Haven’t had much time to post here. If interested, you can read my comments to the FCC on why they should give more spectrum to unlicensed access without being a major doofus about it. Or you can read my brief summary (with a few side notes) below.
The FCC has proposed opening up the 3650-3700 MHz band for unlicensed access. A nice little slice occupied right now only by a few Fixed Satellite System (FSS) earth stations. Big set ups on either coast that pump lots of info straight up to satellites. A perfect slice to really open up unlicensed and see what she can do.
The FCC proposed to open up this 50 MHz slice to unlicensed access rather than create a Yet Another Licensed Services (YALS). They proposed to allow fixed devices to operate at 25 watt EIRP (existing unlicensed devices generally operate at 1 watt EIRP, so this is ‘high power’ for unlicensed. By contrast, a full power radio station can operate at up to 50,000 watts and even a “low power” FM station is 100 watts). They proposed to allow mobile devices to operate at 1 watt EIRP.
All to the good, right? After all, this will give more space for lap tops and more power for base stations. With 25 Watts, you can light up a few blocks for mesh networks, or do point to point at a range of about 50 miles with a directional antenna.
But the FCC threw in a few curves. It proposed to create a new “professional certification” for anyone using high power devices. It also proposed that any devices– whether high power or low power — should broadcast its location and contact info on a regular basis. Finally, the FCC asked if it should reconsider its decision not to create YALS.
As I think I’ve said here before, I think create certification requirements for this stuff is a very bad idea. You can follow the link to my comments to see the full reason why. Also, while I’m all in favor of i.d. beacons for high power base stations (they will allow voluntary coordination), I think they are a really, really bad idea for mobile deives. Why?
Question: do you want your laptop to regularly broadcast to the world. “Hi! Here is my position! Here is my name, phone number, address, and email address!” I know I don’t.
So I and a few buddies (all listed on the comments) filed comments saying:
1) Cert requirements for high powered are unnecessary given all the other safeguards and a real bad idea.
2) i.d. beacons on mobile devices are a really, really bad idea.
3) Unlicensed will get broadband deployed more quickly, and more broadly, than YALS.
4) The First Amendment favors unlicensed over YALS.
What is interesting is who else filed and where. The surprise is Intel, which ahs been touting WI-MAX and is supposed to be a big supporter of unlicensed. But Intel filed a brief 3 pages in support of YALS over unlicensed.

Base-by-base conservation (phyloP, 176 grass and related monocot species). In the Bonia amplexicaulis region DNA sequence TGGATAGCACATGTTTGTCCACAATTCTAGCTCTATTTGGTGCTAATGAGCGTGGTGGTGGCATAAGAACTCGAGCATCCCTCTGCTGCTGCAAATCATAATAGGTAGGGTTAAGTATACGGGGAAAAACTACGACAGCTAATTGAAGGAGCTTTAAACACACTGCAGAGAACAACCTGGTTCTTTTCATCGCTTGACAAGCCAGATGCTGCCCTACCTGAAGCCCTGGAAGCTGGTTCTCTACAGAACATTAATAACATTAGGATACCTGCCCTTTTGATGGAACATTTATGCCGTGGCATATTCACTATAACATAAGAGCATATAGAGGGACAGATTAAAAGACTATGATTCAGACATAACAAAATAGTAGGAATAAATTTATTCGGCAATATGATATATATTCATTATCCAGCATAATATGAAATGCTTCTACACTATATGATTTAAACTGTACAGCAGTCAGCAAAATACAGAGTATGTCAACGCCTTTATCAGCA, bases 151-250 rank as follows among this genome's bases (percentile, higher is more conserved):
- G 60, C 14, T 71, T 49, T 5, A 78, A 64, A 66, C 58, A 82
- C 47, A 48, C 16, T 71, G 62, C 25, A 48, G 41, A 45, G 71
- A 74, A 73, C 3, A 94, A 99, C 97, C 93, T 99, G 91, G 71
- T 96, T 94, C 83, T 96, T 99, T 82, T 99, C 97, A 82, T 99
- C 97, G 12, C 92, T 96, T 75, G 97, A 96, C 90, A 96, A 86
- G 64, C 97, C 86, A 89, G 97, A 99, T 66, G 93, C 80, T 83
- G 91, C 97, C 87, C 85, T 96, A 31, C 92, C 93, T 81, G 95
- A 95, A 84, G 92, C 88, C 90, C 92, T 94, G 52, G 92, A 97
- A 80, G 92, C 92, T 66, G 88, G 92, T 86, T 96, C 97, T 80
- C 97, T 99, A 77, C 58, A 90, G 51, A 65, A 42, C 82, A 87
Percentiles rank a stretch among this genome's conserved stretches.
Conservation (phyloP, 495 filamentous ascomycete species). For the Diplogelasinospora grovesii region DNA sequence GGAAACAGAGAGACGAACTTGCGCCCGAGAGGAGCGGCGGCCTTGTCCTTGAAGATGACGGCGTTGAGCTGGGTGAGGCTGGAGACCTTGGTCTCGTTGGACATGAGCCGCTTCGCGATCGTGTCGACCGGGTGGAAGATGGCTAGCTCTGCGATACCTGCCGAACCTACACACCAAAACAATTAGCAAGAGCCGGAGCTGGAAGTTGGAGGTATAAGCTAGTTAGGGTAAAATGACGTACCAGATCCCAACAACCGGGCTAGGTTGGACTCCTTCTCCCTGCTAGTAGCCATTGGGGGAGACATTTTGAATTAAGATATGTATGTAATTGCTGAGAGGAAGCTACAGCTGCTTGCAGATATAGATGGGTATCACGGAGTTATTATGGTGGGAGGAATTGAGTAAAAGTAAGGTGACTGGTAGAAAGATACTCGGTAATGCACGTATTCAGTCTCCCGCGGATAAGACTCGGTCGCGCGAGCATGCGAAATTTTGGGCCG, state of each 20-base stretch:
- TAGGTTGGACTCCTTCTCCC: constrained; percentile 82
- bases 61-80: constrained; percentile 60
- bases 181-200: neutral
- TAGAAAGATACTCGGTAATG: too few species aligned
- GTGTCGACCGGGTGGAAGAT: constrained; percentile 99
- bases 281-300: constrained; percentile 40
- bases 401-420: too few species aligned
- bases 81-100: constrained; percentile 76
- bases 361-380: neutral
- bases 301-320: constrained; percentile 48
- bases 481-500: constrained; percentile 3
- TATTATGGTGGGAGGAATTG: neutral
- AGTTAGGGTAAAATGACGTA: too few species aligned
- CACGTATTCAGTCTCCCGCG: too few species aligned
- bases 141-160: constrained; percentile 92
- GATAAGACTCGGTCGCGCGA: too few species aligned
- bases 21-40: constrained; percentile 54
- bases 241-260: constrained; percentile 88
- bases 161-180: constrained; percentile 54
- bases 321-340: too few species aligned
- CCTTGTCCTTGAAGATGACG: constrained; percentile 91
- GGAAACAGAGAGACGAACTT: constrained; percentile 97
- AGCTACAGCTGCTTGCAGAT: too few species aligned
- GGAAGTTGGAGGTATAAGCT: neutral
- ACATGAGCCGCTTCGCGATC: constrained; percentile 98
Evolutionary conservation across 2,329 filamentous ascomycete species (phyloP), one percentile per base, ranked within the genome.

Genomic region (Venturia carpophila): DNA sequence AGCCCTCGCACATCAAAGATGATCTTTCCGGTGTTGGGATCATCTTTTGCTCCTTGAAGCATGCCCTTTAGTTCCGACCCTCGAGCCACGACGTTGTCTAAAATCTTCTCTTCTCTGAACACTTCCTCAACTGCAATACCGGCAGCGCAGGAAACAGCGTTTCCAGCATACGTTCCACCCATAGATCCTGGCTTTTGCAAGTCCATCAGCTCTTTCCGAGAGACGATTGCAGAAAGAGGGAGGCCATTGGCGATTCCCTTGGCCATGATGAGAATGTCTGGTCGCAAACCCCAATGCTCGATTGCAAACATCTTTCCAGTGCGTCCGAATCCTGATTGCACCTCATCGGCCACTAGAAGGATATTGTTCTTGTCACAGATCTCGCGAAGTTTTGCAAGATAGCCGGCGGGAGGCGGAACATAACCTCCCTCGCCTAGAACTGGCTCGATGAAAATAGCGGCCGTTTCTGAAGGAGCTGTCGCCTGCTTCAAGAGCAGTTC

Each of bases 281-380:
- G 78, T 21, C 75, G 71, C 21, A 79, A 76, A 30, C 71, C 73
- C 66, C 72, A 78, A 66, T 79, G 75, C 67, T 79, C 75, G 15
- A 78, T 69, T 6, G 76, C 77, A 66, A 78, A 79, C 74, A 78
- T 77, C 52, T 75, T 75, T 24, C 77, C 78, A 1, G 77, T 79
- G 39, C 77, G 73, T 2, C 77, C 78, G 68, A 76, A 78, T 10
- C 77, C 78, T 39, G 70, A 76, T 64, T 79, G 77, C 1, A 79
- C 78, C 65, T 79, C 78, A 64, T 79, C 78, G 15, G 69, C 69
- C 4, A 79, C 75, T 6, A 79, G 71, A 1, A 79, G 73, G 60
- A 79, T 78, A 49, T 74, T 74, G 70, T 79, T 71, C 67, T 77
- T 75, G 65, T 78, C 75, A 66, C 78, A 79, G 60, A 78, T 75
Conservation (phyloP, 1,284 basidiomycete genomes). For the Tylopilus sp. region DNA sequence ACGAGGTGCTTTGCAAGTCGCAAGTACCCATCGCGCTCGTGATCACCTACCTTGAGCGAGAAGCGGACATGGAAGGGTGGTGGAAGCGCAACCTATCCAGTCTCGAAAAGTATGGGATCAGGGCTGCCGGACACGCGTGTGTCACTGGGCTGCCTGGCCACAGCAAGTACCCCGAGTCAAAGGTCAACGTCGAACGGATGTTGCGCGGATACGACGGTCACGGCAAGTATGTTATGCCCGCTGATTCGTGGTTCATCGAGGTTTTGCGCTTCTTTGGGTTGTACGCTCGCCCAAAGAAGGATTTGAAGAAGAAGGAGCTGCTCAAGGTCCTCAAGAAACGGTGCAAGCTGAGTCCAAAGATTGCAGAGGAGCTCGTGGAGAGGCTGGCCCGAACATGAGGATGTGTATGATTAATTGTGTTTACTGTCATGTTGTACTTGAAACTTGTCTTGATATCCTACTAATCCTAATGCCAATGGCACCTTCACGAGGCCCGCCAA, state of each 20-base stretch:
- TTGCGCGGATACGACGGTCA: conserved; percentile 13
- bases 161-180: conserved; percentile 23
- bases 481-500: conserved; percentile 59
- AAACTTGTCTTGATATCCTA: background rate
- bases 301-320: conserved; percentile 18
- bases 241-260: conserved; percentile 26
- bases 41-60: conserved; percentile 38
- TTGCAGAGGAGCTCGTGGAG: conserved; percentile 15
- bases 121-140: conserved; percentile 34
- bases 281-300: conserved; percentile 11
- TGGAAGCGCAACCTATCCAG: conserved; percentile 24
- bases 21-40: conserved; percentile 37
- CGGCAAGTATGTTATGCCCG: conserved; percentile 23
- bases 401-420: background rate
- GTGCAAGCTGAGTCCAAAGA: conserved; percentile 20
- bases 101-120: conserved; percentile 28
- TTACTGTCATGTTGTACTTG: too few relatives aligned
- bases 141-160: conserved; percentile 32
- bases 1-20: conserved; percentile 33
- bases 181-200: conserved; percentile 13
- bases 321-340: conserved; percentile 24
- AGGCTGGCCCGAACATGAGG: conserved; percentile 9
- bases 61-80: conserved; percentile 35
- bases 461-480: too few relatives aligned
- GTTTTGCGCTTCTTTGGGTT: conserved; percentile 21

“Huh?” I hear you cry. Welcome to the wonderful world of corporate interest. Intel has specific bands in which it wishes to promote unlicensed WI-MAX. Its general posture in those bands is fanatical pro-unlicensed _for those bands_. For other bands, where competitors could get a jump on othe WI-MAX products or where Intel has no advantage in its chips, it is anti-unlicensed and in favor of licensed services (since it will have plenty of lead time to develop chips for the licensed services, since it would take years toget a new licensed service auctioned and online).
So any of you who cherish hopes that our coporate buddies like Intel or Microsoft are going to lead us to the promised land of ubiquitous unlicensed better wake up and smell the Red Bull. Corps do what is best for themselves, not what is in the public interest or even what is intellectually consistent. No shame to corporations for that, but I prefer not to ride in a life boat piloted by someone doing a constant short term cost/beenfit analysis of whether it is worth it to throw me out or not.
OTOH, it was a welcome surprise to see comments from Dave Hughes. For those unfamiliar with him, Dave Hughes is an old wireless pioneer perhaps best known for puting a hot spot on Mt Everest. Hughes spent a lot of time in 1997-99 kicking around D.C. preaching the gospel of unlicensed access. He got frustrated with the slow pace of regulatory change and stormed off. Good to see him back.
An oddball curve were the comments of the 802 Committee of the IEEE. These are the guys who develop the 802.X family of protocols that makes wi-fi possible. Much to my surprise, they want to prohibit mobile devices and allow much higher power point-to-point power to create a network of backbone devices.
I have some serious reservations about this. For one thing, I have found that, as a strategy matter, it is dangerous to go to a friendly agency and say “junk your entire proposal for something better.” Tweaks and corrections are one thing, but this moves in a very different direction from what the FCC initially envisioned. It would require a ‘full stop’ and a rethink by the agency, during which time opponents come in and lobby for what they want.
But even leaving strategy aside, I’m not sure the IEEE approach is a good idea. It smacks of customizing the Part 15 rules for current uses. If we had customized the rules for Part 15 when they were first developed in 1989, we wouldn’t have wi-fi. We’d have super garage door openers. What has made Part 15 great is the flexibility. You can do whatever you want, provided you stick to the power limits and don’t interfere with licensed services.
The FCC will take reply comments until August 27. Naturally, I encourage everyone to tell the FCC what you think (hopefully that you support the comments of NYC Wireless, et al.). At the least, tell ’em that i.d. beacons on mobile devices i a bad idea. You can file a comment at the FCC by clicking here and following the directions. The docket number is 04-151.
stay tuned . . .